Thanks in good part to improvements in surgical techniques and recovery protocols, surgeons now are able to perform successful transplants in older, sicker patients—people who might not have qualified for the surgery just a few years ago. And as life expectancy increases across the U.S. population, people in their 70s and 80s are no longer considered too old to benefit from a transplant. In addition, physicians now use new, highly effective anti-rejection treatments and strategies for managing post-transplant issues, which means more patients live longer, healthier lives with their transplanted organs. “We’re doing more challenging transplants, and age is no longer an exclusion,” Chapman says. “That wasn’t the case just a few years ago.”

Given the ever-increasing need for organs, Chapman urges people to consider becoming organ donors. Driver’s licenses offer an opportunity to indicate the desire to donate, he says, noting that it’s also important to have family discussions that leave no doubt about end-of-life wishes. Should a sudden death occur, families can find making on-the-spot decisions about organ donation quite difficult. It can be less stressful to have conversations about donation before an urgent decision must be made.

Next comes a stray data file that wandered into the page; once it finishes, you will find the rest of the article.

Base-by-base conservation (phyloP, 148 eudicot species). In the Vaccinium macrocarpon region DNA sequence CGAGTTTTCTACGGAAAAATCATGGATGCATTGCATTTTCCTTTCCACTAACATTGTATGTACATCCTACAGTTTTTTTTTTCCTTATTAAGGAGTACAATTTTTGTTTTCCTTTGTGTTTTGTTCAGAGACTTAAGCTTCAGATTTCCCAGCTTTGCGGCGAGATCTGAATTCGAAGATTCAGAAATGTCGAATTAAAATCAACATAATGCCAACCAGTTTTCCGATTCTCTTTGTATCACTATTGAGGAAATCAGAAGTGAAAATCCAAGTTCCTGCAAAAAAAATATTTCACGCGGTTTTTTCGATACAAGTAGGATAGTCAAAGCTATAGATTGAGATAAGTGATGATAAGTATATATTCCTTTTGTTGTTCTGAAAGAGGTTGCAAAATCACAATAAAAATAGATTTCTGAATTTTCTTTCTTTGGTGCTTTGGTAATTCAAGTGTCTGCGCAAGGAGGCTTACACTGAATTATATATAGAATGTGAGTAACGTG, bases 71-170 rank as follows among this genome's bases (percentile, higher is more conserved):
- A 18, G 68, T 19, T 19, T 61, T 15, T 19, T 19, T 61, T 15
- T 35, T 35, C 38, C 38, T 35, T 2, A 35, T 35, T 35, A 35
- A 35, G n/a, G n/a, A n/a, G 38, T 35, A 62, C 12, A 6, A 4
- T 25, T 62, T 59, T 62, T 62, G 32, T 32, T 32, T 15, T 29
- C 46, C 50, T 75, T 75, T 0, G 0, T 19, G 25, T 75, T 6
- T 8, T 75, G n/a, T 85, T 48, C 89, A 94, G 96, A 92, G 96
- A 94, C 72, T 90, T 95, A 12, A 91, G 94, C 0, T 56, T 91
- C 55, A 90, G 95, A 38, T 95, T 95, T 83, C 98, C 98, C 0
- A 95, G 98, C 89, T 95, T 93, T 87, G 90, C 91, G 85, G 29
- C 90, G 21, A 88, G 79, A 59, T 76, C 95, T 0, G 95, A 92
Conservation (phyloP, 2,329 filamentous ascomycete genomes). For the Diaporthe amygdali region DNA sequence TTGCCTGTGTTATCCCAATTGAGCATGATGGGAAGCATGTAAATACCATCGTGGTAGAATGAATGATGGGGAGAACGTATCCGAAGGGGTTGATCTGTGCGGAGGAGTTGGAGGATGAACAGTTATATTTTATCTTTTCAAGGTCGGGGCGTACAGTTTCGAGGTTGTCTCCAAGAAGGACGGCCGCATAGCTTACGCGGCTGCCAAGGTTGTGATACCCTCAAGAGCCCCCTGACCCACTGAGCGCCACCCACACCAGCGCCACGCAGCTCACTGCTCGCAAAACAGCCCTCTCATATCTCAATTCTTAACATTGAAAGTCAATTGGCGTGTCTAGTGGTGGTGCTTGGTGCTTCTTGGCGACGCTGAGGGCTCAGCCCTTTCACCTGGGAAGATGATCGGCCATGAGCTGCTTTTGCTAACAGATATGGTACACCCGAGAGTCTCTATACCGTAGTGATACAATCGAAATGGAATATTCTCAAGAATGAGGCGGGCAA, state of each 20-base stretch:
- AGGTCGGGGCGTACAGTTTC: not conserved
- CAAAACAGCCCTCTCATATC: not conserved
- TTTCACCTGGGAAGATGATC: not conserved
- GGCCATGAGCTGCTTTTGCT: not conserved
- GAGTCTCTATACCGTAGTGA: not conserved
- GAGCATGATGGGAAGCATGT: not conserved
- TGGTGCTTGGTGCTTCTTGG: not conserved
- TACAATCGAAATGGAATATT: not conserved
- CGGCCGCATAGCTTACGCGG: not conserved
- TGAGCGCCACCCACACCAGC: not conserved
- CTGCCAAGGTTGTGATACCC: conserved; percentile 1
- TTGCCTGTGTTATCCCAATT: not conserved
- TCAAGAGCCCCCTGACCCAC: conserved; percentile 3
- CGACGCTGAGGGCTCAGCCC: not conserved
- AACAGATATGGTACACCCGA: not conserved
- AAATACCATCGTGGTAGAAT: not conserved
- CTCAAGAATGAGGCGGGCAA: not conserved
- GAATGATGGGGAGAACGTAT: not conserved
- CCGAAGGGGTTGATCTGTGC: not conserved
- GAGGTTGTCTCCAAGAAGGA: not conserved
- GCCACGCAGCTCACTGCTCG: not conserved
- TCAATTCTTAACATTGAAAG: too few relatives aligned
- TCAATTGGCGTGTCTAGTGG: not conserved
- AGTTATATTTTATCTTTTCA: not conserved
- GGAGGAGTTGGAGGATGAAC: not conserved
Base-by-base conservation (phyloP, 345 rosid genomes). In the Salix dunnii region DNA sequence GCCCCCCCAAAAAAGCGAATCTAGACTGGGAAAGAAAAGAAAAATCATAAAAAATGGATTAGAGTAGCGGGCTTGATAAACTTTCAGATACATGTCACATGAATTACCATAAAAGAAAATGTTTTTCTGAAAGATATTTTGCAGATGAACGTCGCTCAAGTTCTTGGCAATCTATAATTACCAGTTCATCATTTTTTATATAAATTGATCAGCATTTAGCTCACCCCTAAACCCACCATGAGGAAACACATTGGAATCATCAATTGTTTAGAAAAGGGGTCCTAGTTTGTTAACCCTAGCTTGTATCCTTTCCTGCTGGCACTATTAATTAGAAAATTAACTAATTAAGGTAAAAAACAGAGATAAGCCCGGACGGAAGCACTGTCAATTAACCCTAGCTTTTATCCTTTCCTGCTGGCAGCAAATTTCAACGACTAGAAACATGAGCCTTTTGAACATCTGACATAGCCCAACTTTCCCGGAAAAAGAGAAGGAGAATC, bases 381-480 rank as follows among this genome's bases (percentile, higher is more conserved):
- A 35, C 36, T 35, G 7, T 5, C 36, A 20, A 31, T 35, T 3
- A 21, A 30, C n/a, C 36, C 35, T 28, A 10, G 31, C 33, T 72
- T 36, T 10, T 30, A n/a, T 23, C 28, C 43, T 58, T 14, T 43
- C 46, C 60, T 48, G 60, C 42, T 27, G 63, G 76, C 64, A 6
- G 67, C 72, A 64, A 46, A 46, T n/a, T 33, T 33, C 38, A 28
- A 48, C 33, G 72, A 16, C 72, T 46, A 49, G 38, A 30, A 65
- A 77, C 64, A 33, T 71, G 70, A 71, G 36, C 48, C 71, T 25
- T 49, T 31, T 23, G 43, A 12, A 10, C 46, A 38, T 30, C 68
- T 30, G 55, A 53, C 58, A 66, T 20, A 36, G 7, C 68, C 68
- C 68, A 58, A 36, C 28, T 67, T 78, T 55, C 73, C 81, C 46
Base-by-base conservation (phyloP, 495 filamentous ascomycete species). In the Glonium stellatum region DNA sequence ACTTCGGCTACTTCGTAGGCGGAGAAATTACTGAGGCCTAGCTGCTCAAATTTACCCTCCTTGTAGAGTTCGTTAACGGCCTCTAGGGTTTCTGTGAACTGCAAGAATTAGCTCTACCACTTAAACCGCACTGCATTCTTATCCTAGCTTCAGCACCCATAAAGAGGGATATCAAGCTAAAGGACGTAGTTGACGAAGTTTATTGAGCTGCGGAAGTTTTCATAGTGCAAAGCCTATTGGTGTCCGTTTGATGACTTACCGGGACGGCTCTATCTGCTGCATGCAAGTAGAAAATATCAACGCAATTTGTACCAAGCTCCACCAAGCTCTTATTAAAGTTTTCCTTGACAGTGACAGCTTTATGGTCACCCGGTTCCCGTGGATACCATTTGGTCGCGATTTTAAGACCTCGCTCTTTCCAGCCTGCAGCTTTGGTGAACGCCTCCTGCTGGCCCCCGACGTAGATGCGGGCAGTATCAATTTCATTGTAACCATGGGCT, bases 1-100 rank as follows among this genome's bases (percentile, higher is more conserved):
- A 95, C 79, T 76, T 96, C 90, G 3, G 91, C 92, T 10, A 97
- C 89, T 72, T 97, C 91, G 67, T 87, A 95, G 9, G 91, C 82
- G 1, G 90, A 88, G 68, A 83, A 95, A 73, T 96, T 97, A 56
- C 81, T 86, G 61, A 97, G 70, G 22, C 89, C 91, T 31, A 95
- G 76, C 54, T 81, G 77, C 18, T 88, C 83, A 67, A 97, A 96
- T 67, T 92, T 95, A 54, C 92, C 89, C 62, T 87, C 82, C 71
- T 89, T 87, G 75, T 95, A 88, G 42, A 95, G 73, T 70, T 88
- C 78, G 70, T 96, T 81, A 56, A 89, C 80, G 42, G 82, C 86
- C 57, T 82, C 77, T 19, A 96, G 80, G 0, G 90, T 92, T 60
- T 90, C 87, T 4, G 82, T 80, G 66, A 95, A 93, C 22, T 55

20,000

donor kidneys available each year

90,000

people on the wait list for kidney transplant

29,000

organ transplant surgeries in the U.S. from January-September 2020

Innovations in kidney transplantation

Diabetes and hypertension, the two most common causes of kidney failure, help drive the high demand for donor kidneys. “These diseases can be more prevalent in obese people,” says Jason Wellen, MD, MBA, Washington University transplant surgeon and surgical director of the kidney and pancreas transplant programs at the Transplant Center. And, he adds, as obesity becomes more prevalent in the community, the Transplant Center sees “more patients with higher BMI (body mass index) numbers” with kidney failure. But obesity can complicate transplant surgery, in some cases making the surgery itself more difficult and incurring greater risk of post-surgery wound infection and organ rejection, among other risks. Not that long ago, many people with obesity might not qualify for transplantation.